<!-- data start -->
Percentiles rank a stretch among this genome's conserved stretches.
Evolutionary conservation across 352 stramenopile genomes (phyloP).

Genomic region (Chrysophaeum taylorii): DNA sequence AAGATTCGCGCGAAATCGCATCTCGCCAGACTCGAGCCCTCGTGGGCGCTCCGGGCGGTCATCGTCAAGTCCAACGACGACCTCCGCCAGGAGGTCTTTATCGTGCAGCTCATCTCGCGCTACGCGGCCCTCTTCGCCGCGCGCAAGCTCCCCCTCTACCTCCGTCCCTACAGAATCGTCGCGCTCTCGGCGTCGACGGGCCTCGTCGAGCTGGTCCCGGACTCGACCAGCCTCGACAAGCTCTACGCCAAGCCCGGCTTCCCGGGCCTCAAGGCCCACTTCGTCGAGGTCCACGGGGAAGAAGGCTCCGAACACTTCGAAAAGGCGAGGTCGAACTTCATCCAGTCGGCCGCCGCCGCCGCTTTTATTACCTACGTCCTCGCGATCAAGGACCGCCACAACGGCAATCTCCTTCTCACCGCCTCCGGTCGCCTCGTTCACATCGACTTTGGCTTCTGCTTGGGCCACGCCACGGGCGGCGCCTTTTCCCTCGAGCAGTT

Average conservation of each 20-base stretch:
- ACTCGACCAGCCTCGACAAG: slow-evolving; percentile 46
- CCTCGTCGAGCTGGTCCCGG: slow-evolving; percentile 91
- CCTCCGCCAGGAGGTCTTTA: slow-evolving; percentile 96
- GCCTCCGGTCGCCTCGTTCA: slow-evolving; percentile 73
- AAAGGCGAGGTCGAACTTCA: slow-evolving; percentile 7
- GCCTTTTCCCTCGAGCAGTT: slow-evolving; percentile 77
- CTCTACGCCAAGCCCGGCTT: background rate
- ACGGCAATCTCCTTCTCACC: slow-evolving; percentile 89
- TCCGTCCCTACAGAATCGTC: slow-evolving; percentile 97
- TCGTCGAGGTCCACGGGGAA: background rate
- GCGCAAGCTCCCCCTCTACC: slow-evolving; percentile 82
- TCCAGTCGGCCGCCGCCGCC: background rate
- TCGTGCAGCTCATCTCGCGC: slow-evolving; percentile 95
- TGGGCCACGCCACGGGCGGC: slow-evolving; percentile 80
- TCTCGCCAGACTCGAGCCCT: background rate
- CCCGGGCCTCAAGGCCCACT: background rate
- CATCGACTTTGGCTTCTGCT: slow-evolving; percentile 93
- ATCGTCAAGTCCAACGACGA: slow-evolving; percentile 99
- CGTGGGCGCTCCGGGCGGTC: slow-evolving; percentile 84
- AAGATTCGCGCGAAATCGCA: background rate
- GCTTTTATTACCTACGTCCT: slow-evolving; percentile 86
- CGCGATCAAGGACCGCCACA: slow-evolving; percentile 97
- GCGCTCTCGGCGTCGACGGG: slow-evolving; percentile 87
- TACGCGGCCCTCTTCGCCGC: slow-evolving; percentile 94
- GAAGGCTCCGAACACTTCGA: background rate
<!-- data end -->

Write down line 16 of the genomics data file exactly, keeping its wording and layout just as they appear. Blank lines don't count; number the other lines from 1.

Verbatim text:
- TCCAGTCGGCCGCCGCCGCC: background rate